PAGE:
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Energy in the LHC beam at any time

  1. Sep 19, 2008 #1
    Can someone that has the data calculate what is the average energy in the large hadron collider beam at any moment of time. It's pretty straightforward, you have N particles wich such and such speed and energy, you just sum up. I am not talking at all about the energy to support the supermagnets or the other systems, not the energy to support the beam, but the energy in the beam at fixed time.

    Although the protons fly at huge speeds the energy/proton is not very significant if measure in Joules. I have no idea how many protons are circulating in the beam at any time, that would determine the total energy.

    I wonder if it's enough to warm up a cup of coffee? LOL This would put all the ridiculous questions about black holes and time machines to rest ...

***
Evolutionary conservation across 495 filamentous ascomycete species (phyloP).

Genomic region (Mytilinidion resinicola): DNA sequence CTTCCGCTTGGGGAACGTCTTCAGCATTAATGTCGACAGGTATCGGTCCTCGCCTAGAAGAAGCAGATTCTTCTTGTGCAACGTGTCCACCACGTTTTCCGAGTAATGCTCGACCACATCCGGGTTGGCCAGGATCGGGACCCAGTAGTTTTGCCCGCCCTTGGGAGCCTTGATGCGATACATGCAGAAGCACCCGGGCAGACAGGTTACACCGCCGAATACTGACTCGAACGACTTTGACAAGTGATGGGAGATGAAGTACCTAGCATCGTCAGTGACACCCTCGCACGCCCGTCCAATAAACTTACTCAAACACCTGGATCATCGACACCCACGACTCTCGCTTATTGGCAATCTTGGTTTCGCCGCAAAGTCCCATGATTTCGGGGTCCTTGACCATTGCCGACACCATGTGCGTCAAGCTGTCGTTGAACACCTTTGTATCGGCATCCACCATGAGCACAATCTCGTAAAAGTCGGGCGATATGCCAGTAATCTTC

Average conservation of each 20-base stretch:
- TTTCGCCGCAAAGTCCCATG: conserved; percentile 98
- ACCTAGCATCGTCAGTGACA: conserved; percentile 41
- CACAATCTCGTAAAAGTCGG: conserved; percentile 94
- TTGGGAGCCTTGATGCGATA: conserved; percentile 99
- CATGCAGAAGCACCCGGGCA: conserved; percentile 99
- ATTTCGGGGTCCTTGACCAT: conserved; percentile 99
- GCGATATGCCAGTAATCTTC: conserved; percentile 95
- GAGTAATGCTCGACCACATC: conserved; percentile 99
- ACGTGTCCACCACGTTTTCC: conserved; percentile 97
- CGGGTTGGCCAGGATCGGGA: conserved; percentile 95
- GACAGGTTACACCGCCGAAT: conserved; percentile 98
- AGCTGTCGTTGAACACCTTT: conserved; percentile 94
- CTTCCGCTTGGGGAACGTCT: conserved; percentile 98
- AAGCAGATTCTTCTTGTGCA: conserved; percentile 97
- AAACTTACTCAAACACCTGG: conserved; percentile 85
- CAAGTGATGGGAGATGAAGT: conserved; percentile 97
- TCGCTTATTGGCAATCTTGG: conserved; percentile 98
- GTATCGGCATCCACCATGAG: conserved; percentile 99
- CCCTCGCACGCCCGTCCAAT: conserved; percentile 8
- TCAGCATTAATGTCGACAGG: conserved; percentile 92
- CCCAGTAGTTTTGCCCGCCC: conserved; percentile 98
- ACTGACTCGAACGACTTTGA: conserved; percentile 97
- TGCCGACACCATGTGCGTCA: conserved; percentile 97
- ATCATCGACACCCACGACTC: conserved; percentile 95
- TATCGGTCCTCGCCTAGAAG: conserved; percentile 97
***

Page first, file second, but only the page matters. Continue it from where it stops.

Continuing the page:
2. jcsd
  3. Sep 19, 2008 #2

    724 MJ or 201 kWh. Approximately equal to the energy produced by burning 5 gallons of gasoline, and enough to boil two tons of water.

    That is at full power and peak luminosity. We won't see that kind of energy density till sometime in 2009.
  4. Sep 20, 2008 #3
    Well, we've all seen that reporters are primarily interested in what titillates, not what informs. As long as anyone with a PhD anywhere says black holes may form and that black holes are not well understood, the stage is set for dire predictions.

    Your approach to putting it all in perspective is interesting though.
  5. Sep 21, 2008 #4
    Thanks for the data hamster143 :) It's not as low as I imagined but definitely not enough to produce a black hole that will 'destroy the earth' LOL
  6. Sep 21, 2008 #5
    That would be 8 nano grams of relativistic protons :)
  7. Sep 21, 2008 #6
    Planck energy is 543 kWh. So if you could focus all energy in both beams in one point, you'd come pretty close to creating a black hole, even in conventional physics without extra dimensions.
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